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The Great M&A Gamble

To European pharma, fighting to stay ahead of the game, a merger could be a risky but logical next step to greatness

The investment community loves to deal in absolutes, it is the nature of the game. The way in which rumours and speculation within the market materialise, European pharma chief executives could be forgiven for thinking that they've been cast as players in a multibillion Ä game of Monopoly.

First of all, they have to decide in which therapeutic areas they would like to build their chain of lucrative, money spinning hotels. The oncology and cholesterol markets may be the Park Lane and Mayfair of the sector, but they require a very sizeable investment, and must withstand the ferocious competition.

Perhaps it's better to plump for a niche rare disease market where the outlay is less and the regulatory barriers are lower. Even once they have decided in which areas to invest, they have to regularly keep passing 'Go' (in this case getting a product approved) to sustain their company's momentum.

Unfortunately, in this day and age, passing 'Go' is becoming an altogether more difficult task. Of course, organic growth should never be ruled out; effective lifecycle management and squeezing the most out of the assets already at a CEO's disposal could enable them to throw a few healthy doubles on the dice. Yet, even if they manage to avoid a row of green houses built up by generic firms threatening to manufacture cheaper versions of their top-selling diabetes blockbuster, they may land on the 'Chance' spot and find themselves having to cancel phase III clinical development work on their experimental obesity pill due to safety issues. Then there's always the possibility of really hitting rock bottom and landing on 'Go to jail'. One of their most successful products on the market is instantly withdrawn and they face years of costly litigation.

It's always handy for a CEO to have a 'Get out of jail free' card on him, if only to convince his investors that he still means business and is on course to pass 'Go' with consummate ease within the next few rolls of the dice. It may not be the road to salvation, but at least it could get the company back on the right track. In these lean times, a 'Get out of jail free' card is likely to be a merger or an acquisition (M&A).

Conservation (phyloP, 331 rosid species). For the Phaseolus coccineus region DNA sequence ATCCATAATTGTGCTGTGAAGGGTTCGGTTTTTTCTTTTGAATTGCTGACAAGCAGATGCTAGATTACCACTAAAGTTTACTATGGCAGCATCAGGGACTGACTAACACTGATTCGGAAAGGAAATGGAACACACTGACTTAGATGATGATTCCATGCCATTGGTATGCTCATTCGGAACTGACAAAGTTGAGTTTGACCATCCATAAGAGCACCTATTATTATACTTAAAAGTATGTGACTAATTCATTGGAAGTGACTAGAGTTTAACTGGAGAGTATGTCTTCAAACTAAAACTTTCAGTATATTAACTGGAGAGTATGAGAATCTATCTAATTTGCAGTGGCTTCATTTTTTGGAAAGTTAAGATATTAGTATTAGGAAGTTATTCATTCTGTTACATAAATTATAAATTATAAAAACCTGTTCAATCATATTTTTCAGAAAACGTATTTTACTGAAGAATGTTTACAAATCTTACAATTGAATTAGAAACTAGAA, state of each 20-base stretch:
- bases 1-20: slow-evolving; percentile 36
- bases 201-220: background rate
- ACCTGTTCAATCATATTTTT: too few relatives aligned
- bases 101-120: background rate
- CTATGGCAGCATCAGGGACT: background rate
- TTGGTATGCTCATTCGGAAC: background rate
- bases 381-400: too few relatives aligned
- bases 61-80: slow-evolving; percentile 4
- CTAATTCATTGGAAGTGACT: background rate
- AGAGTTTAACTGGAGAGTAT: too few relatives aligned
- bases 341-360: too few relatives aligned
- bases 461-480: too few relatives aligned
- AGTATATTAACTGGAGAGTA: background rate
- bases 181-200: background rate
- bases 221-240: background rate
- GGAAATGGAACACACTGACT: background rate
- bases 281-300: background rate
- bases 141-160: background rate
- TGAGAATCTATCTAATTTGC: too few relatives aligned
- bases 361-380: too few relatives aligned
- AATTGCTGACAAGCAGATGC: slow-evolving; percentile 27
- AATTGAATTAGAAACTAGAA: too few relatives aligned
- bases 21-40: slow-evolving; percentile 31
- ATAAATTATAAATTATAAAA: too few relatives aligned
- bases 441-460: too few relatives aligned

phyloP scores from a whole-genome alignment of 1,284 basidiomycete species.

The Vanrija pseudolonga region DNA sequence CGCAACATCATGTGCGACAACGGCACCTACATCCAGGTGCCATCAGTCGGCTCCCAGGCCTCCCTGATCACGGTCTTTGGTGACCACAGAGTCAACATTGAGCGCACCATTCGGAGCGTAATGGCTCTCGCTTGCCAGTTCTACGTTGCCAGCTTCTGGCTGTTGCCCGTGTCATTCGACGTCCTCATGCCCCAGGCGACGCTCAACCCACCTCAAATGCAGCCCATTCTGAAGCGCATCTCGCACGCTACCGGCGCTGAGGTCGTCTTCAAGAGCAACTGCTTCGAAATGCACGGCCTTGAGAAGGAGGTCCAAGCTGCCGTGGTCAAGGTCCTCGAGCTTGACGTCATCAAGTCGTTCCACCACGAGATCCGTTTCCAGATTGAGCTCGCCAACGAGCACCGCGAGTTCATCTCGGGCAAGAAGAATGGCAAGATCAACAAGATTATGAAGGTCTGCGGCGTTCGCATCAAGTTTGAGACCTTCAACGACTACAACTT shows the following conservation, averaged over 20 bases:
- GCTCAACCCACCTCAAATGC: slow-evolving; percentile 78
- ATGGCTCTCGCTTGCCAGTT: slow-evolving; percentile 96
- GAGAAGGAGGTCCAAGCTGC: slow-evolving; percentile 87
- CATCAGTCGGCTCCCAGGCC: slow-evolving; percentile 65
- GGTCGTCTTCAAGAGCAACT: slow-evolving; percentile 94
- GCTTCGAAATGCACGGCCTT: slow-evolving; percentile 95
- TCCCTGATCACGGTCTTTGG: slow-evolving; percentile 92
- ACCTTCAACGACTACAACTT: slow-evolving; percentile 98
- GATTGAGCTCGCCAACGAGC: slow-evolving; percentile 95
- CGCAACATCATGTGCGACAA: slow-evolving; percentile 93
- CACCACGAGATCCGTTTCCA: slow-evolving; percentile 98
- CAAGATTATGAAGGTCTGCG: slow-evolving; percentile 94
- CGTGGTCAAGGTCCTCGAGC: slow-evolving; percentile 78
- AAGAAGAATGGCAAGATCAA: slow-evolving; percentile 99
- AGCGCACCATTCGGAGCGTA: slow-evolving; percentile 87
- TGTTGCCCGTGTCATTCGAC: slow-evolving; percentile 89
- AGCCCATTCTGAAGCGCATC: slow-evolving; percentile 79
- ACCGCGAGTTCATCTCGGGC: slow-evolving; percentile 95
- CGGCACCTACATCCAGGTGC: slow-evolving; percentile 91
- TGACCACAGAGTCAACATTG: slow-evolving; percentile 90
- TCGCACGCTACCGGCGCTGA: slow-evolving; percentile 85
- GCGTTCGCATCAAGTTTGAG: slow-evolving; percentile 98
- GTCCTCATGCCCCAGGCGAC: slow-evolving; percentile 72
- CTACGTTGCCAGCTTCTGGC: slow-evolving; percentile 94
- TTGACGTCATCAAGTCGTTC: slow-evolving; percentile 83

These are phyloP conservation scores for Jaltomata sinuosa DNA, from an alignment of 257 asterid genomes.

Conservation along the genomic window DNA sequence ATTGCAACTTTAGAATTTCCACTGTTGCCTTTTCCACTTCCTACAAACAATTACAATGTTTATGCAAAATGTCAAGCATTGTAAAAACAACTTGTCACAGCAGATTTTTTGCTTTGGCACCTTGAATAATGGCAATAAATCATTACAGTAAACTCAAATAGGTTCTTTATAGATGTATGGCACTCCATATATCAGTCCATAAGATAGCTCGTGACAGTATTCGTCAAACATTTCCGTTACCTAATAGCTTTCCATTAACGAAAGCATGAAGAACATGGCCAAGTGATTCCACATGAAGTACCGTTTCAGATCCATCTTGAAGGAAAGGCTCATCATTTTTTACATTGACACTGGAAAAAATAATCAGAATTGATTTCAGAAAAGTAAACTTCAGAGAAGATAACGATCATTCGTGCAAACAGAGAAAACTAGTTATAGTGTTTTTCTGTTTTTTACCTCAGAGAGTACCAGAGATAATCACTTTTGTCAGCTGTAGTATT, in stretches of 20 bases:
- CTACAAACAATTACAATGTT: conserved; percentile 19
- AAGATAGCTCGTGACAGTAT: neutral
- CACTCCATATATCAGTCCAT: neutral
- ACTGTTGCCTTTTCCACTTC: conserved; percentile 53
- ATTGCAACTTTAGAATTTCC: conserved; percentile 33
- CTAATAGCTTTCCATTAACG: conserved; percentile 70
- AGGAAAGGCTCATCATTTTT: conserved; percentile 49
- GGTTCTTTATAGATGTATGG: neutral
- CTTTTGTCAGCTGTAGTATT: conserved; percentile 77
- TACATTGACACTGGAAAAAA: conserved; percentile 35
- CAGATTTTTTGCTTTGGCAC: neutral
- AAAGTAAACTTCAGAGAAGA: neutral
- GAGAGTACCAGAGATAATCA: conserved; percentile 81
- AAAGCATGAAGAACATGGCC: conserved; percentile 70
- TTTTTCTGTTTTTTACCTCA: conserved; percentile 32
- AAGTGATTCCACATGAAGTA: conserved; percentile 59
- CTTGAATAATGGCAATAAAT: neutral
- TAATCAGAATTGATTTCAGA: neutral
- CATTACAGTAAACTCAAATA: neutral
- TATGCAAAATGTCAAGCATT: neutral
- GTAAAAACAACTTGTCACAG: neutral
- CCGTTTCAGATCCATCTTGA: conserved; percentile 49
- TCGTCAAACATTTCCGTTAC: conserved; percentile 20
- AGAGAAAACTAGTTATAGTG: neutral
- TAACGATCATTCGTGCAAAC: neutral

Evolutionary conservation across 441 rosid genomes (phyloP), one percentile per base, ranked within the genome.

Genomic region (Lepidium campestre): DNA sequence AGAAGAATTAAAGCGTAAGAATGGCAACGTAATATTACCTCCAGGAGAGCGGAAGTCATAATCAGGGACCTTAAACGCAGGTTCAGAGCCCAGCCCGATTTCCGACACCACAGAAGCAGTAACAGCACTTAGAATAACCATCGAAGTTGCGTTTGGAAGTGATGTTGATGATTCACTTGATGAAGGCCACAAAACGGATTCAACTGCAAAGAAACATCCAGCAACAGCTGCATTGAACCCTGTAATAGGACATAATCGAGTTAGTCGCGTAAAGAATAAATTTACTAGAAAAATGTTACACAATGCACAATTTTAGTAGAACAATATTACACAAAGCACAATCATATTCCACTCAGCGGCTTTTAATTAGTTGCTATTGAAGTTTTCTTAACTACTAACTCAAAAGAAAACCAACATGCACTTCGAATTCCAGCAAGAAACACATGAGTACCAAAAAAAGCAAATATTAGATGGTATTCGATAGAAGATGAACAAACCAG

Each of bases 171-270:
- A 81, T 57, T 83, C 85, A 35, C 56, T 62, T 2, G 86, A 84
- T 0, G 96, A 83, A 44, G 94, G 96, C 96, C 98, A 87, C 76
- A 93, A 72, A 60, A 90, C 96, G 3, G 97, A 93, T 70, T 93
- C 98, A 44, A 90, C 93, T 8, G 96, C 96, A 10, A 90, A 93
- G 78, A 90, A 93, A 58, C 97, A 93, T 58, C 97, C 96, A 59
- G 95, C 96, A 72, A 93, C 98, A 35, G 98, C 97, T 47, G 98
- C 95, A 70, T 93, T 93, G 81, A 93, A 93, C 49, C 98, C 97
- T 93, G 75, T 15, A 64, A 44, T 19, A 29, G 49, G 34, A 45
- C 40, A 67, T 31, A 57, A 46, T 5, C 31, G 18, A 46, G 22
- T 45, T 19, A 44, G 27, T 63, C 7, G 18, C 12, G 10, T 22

Getting out of jail free
Back in the real world, the fact that the pharma industry is facing myriad challenges is no secret. Declining pipelines, increased costs behind developing and commercialising products, and downward pricing pressures make for a somewhat harsh European climate and, for the blue chip firms at least, are likely to be significant drivers of consolidation.

While companies insist that the rationale behind the decision to embark on M&A activity is extremely complex, for some observers the reasons are all too painfully obvious.

If you look at the big cap pharma M&A activity, it's almost always when there's a big gap because of patent expiration, so I'd be inclined to say that many mergers are borne out of fear, says Denise Anderson, European pharma analyst at Kepler Equities. Of course, when you look at companies' press releases they never admit that having to fill the pipeline gaps is the real reason; instead they talk about synergies in marketing and research.

Anderson's view sums up one distinct school of thought on blue chip pharmaceutical M&A activity. It expounds the theory that the larger pharma mergers, such as Sanofi-SynthÈlabo's takeover of Aventis in 2004 and Pfizer's swallowing of Pharmacia two years previously, are a response to anticipated patent expiries and gaps in the product pipeline, and that rather than addressing the issue of developing new drugs to fill these gaps, firms have tended to buy their way out of trouble. In short, the 'Get out of jail free card' analogy still rings true.

Second school of thought
On the other hand, there is another line of thought that sees M&A activity as a much more strategic move, borne out of opportunity. Companies may embark on a horizontal acquisition to fill unused production and marketing capacity, and to achieve further economies of scale to reduce costs. The merger of Glaxo Wellcome and SmithKline Beecham was a good example of two firms combining to squeeze out cost-savings through personnel resources, facilities and factories to keep the bottom line growing.

Yet, beneath the prominent mega-mergers that dominate media pages are a swathe of smaller `bite-size' transactions looking for specific pieces of capability, such as licensing deals and strategic marketing alliances, which are making firms leaner and fitter. One noticeable trend, especially for big pharma, is the divestiture of non-core divisions such as over-the-counter (OTC) units. In other words, with the correct amount of due diligence, a merger could well be the perfect roll of the dice.

I don't think merger activity is a reaction created by fear so much as the desire to stay ahead of the game, says independent pharma consultant, Ross Williamson. Pharma is adapting reasonably well to the new harsher environment - they are getting leaner in their operations, they are reducing their costs of production and they are getting smarter with their use of salesforces.

He explains that rather than the headline M&A activity model that predominates in market discussions, companies are in fact adopting a number of different models to build critical mass.

If you look at everyone from the majors like GlaxoSmithKline (GSK) through to some of the smaller mid-size firms, they are making discreet acquisitions to get their hands on revenue streams, either around discovery technology or through licensing deals with an option to purchase, he says.

One strategy behind mergers may be buying time, but I think there has to be more than that, says Mark Ravera, MD of Strategic Pharma Consulting in the US. Companies also have to see the longer term benefits of combining two pipelines or boosting their total R&D effort from the two sides coming together. Especially for the bigger firms, a merger is so disruptive to the internal operations of the company, no good will come out of seeing it as a short-term, reactive move.